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Five minutes with… James Tew, chief executive, iVendi

James Tew iVendi

Can you give us an idea of your current size and scale?

We have four million unique consumers in any given month, and we process more than 100 billion quotations a month.

As there are only eight million or so vehicles purchased a year, the numbers suggest that many people who are looking to buy cars take a great deal of time before making their purchase.

The level of engagement we have acquired with consumers looking to buy cars, or to take on finance, is extremely useful for manufacturers, dealers, motor finance companies, and other suppliers to the industry.

 

How has your e-commerce platform for dealers been received?

It has been very well received, and we are constantly upgrading it. However, online retailing is exceptionally complex, and a lot of manufacturers have models that I don’t think are working, and so they’re not selling enough units.

We are talking to manufacturers and dealer groups about a model we call Generation 11 – we are in Generation 1 at the moment.

One factor influencing online sales is the disparity between recommended retail price and actual price. Manufacturers put cars into showrooms, but you may have discounts of up to 25% or 30%, with various bonuses and incentives, and you also have the trade-in factor.

 

Has your new support and client services department had the expected impact?

Yes, it has been really appreciated by dealers. We constantly monitor their systems, and if issues crop up, an alert is sent immediately to the client.

If, for instance, there were errors on a finance application, the team would call the dealer and help them through any technical issues.

Sometimes, the dealer will have the customer with them when the system flags an issue, and we’re are able to assist them in virtually real time.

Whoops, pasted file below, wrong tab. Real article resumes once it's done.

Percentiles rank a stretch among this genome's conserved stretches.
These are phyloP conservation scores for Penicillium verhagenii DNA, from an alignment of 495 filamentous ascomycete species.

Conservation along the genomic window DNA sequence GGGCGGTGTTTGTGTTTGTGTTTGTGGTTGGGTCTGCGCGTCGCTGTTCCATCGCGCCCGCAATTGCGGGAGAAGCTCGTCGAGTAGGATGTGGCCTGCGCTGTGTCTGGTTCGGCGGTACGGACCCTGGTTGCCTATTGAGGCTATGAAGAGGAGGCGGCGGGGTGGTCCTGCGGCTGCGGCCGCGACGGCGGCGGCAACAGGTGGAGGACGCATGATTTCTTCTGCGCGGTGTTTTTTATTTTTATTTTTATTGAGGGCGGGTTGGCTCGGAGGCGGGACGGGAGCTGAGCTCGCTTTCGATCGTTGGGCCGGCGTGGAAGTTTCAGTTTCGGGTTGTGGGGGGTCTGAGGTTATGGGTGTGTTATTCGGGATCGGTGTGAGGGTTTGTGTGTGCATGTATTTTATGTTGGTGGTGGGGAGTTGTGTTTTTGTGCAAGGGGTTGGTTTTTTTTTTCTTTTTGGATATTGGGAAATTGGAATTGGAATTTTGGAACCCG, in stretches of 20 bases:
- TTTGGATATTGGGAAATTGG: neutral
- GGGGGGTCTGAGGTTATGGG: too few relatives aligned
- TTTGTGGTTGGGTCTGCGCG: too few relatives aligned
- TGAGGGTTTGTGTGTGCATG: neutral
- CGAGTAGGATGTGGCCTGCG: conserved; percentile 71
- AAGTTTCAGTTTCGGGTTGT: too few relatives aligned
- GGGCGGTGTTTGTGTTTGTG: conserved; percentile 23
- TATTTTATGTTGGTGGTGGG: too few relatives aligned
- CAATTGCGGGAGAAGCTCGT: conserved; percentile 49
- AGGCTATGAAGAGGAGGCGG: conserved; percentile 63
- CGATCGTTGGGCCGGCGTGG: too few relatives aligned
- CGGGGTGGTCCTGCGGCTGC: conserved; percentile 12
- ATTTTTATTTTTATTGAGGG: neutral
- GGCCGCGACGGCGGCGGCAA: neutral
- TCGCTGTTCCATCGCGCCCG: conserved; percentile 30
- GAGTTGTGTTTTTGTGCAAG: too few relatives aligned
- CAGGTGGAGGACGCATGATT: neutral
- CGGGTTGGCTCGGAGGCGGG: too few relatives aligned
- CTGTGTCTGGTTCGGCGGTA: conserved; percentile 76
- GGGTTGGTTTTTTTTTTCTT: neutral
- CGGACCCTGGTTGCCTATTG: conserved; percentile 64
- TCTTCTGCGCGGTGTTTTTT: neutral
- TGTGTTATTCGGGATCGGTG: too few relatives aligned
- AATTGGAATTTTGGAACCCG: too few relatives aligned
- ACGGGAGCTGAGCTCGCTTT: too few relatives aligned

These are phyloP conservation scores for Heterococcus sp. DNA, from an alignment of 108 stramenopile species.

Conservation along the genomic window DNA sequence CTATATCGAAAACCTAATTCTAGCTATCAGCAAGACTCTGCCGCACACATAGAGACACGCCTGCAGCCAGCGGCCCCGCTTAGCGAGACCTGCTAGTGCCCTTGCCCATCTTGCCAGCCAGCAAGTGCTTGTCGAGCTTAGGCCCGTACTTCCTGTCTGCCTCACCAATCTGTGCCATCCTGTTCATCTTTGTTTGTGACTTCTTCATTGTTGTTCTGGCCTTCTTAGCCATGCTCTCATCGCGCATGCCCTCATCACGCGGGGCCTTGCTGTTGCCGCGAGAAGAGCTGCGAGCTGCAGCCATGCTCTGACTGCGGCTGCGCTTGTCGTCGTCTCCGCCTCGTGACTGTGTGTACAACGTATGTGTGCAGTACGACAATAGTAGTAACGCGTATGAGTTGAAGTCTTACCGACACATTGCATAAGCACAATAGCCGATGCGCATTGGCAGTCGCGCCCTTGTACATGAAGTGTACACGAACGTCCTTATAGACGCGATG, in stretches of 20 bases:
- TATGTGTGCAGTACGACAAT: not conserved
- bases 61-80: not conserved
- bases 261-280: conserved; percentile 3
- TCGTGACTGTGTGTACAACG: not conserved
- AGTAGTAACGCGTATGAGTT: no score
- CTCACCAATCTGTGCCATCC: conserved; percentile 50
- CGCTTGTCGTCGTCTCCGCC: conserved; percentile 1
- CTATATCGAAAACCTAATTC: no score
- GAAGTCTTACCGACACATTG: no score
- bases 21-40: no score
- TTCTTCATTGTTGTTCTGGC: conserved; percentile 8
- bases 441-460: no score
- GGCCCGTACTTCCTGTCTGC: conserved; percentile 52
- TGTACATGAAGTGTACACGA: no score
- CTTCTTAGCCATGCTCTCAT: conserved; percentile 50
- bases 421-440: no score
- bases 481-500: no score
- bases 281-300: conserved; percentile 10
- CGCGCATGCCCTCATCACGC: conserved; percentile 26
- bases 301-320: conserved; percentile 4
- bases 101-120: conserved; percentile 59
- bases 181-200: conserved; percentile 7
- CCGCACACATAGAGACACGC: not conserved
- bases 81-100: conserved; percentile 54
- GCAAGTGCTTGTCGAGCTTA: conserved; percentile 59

We get fantastic responses from dealers to this service, and it’s not about the money. We are providing account managers, and they are paying maybe £50 a month.

 

In 2016, iVendi described the quality of applications from consumers as “good and improving”. Then, 39% of applicants were approved by prime lenders, against the industry average for showroom visitors of around 50% from a dealer’s principal lender.

You will still find that highest quality is when a customer walks into a dealership, and the lowest is when it’s online, but the overall figures don’t vary much.

Saying that, we’re talking to one manufacturer about their acceptance rate for new car finance. It’s running at 98%, and yet they were looking for ways we could help them reach 100%.

When we’re talking to people in the used car market – where acceptance levels are usually lower and consumers are more likely to apply online – we see approval rates of between 20% and 30%, but that varies between brands, age of the vehicle, and types of vehicle.

You get a higher approval rate on more expensive vehicles because of demographic issues, and it’s also interesting that when dealers have some form of engagement with the consumer – which doesn’t have to be in person, it could be on the phone or via email – then the online approval rate shoots up to 54%.

 

Are you seeing more applications for premium or non-premium brands?

There’s still an element of uncertainty about buying new cars, as we can see from the monthly sales figures, making it crucial to obtain clarity and insights about consumers.

At the moment, we are discussing ways to identify different conversion rates for online sales, based on the vehicle’s value. In essence, we want to discover if consumers are able to spot a good price, and then to see if the conversion rate is greater for those vehicles.

For instance, if a vehicle is out there at (say) 100% CAP retail, would there be a higher conversion rate than if the same vehicle were priced at 105% CAP retail? Can consumers spot that difference, and if so, how should that influence pricing decisions by dealers?

 

Is the percentage of inquiries from mobile devices continuing to rise?

I think we’re getting to a saturation point now, with about 75% on mobile devices. We saw the demise of the desktop, and now we’re seeing a fall-off from tablets too. Ian Halstead

 



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